Understanding the Cambria ETF

By Roger Nusbaum

A couple of years ago as the S&P 500 was cascading lower and inducing widespread fear of a new Great Depression, investment-product companies started coming out with absolute return funds in droves. While a modest exposure to this type of product can help manage a portfolio's volatility, loading up on these things after a large decline is the epitome of selling low. Fast forward to today and the S&P 500 has rallied 88% from the March 2009 low and Wall Street strategists seem to be sounding the all clear as they are now debating just how much the S&P 500 will go up in the new year.

While I would not advise loading up on absolute return funds, it certainly makes sense to consider adding some exposure now, after an 88% rally. The recently listed Advisor Shares Cambria Global Tactical ETF ( GTAA) could be an effective way to build in this type of exposure.

The fund is managed by Mebane Faber and Eric Richardson from Cambria Investment Management. These gentlemen may be familiar to you from their recent book The Ivy Portfolio: How to Invest Like the Top Endowments and Avoid Bear Markets, which outlines the trend-following strategy employed by the new fund.

The basic strategy of the fund is to target 31% to equities, 30% to fixed income, 15% in REITs, 14% in commodities and 10% in currencies. There are also sub allocations. For example, 16% of the fund targets domestic equities, 8% in emerging market equities and 7% in foreign developed markets to arrive at the total of 31%. It will build each part of the portfolio using exchange-traded products; mostly ETFs, but also including ETNs and closed-end funds making it a fund of funds with a net expense ratio of 1.35%.

The trend-following strategy is simple but historically very effective. A fund can be considered for inclusion in the Cambria ETF if it is above its 10-month moving average. If a fund held by Cambria goes below its 10-month moving average, it will be sold and replaced by a similar fund that is above its 10-month moving average. If no such fund meets the criteria, Cambria will hold cash or short-term debt instruments as part of a defensive strategy. In fact, it is possible that the fund could be 100% cash or short-term debt.

The big objective here is to protect against drawdowns associated with bear markets. While heeding the 10-month moving average will not get you out at the top, there is a track record for the strategy avoiding large portfolio drawdowns. Meanwhile, as bear markets don't come along very often, the fund will be long, consistent with the above asset allocation the majority of the time.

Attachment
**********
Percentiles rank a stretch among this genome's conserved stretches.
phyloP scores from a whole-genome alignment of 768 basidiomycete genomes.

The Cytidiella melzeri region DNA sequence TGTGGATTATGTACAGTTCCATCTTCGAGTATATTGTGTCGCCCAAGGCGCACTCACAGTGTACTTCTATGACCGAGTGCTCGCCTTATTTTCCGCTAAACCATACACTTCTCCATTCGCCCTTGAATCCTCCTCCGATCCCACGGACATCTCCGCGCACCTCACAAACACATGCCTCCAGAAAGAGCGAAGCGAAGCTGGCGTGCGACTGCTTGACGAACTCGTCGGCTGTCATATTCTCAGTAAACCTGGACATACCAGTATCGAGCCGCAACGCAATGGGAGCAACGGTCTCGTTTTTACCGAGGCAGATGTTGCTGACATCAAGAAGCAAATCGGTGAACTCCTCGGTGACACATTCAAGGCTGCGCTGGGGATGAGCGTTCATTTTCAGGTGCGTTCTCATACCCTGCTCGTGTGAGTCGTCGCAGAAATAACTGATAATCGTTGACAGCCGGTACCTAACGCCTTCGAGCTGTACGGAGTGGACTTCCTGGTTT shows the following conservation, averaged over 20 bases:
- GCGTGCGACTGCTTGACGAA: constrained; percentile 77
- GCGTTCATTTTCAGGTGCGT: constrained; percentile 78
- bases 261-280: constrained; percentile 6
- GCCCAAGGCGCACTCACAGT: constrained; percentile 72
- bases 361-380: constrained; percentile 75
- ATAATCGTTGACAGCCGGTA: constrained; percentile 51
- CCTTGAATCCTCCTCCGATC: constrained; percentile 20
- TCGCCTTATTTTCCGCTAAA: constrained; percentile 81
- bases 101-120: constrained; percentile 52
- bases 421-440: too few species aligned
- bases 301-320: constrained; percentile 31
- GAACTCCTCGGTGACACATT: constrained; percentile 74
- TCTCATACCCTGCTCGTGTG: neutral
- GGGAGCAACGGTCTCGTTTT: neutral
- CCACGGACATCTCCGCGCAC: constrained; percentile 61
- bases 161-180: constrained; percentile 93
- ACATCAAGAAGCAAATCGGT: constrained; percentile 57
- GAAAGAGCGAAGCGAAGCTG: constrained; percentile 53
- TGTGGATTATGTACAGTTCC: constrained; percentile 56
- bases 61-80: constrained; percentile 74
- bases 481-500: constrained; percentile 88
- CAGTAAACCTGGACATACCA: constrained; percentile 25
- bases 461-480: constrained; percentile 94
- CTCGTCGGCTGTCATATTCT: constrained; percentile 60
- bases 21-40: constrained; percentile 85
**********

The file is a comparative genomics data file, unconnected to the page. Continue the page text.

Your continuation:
There are a couple of things to understand about the fund and the strategy. The Cambria ETF is a multi-asset class product with much of the fund in assets that do not move like stocks do, 30% in bonds and 10% in currency, and so it is unlikely that the fund will be up 20% if the S&P 500 is up 20%. Additionally, the 10-month moving average is more of a long-term trend indicator and so it is unlikely that the fund will offer a lot of protection against a fast panic like the flash crash that occurred last May.

Anyone buying this fund has to understand that the most value will come over an entire stock market cycle, it is unlikely anyone will be thrilled with the fund over a two-month period, but if you look at the backtest on the Advisor Shares Web site or from Faber's and Richardson's book, the potential value and the time horizon will be clear.

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At the time of publication, Nusbaum held no positions in stocks mentioned, although positions may change at any time.

Roger Nusbaum is a portfolio manager with Your Source Financial of Phoenix, and the author of Random Roger's Big Picture Blog. Under no circumstances does the information in this column represent a recommendation to buy or sell stocks. Nusbaum appreciates your feedback; click here to send him an email.

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